WASHINGTON, Dec. 9 (UPI) -- The namesakes of the Simpson-Bowles Commission Sunday chided all sides in the seeming stalemate over the U.S. fiscal cliff.
Alan Simpson and Erskine Bowles said on CBS' "Face the Nation" failure to put together a comprehensive deal on taxes and spending by the end of the month would derail the U.S. economy and deliver a severe blow to financial markets and the middle class.
"I think it would be disastrous for the country," said Bowles, who was White House chief of staff for President Clinton. "You can look at the forecast that we have; economic growth would slow by 4 percent. That, by definition, puts you back into recession when you're only growing by 2 percent. About 2 million people would lose their jobs. Unemployment would go to 9 percent."
Simpson, a former Republican U.S. senator, said he was disturbed by the degeneration of the debate into pure political calculations over which party would benefit the most by allowing the nation to plunge over the cliff. "There is something terribly bizarre and juvenile about that to think your party comes ahead of your country," he said.
Both men urged Americans, especially the younger generation, to make their views known in Washington before they are drowned out by special interest groups that will be dominating the media to protect their interests.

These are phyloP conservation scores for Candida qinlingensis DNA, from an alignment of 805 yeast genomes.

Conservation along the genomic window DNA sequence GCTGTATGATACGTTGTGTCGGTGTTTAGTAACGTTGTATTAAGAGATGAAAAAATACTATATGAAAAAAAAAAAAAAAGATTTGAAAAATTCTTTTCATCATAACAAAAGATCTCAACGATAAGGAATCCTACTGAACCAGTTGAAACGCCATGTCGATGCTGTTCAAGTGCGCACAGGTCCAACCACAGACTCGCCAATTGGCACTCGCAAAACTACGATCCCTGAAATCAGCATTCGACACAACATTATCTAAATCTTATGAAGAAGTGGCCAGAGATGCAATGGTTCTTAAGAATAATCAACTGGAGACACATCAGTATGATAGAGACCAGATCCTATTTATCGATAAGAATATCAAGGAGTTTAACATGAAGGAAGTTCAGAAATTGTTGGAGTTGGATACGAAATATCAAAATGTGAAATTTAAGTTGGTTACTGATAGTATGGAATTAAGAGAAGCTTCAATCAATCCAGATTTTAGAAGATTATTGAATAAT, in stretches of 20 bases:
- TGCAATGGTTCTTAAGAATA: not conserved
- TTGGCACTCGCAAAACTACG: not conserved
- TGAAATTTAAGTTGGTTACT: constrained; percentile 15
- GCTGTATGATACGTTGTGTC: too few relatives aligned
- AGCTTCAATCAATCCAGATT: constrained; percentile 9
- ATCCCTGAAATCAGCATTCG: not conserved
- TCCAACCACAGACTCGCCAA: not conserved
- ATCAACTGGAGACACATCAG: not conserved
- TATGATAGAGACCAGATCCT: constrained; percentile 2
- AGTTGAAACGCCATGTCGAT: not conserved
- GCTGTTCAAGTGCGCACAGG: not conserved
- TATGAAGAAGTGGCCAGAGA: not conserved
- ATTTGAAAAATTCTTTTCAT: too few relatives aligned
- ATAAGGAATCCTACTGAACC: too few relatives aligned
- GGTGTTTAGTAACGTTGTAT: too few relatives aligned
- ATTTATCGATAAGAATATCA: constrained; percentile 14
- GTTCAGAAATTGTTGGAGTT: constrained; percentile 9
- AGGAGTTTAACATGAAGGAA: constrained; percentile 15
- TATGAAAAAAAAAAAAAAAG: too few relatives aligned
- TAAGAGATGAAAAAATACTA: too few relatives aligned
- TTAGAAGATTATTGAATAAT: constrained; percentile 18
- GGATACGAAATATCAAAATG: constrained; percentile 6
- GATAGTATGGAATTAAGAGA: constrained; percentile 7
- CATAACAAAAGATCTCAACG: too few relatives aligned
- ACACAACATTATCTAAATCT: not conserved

"Everybody is in the game," Simpson said. "We'll be savaged this next month with full-page ads."
The National Commission on Fiscal Responsibility and Reform was founded in 2010 by President Obama to make recommendations to improve U.S. fiscal policy.
|Additional U.S. News Stories|
TAIPEI, Taiwan, May 20 (UPI) --An investigation into the killing by the Philippines coast guard of a Taiwanese fisherman is focusing on whether rules of engagement were broken.
LAS VEGAS, May 20 (UPI) --Teen pop star Justin Bieber was greeted by both cheers and jeers when he picked up the Milestone Award at the Billboard Music Awards in Las Vegas.
TOKYO, May 19 (UPI) --The Nikkei index, maintaining its upward momentum, jumped past 15,300 points on the Tokyo Stock Exchange early Monday, its highest level in 65 months.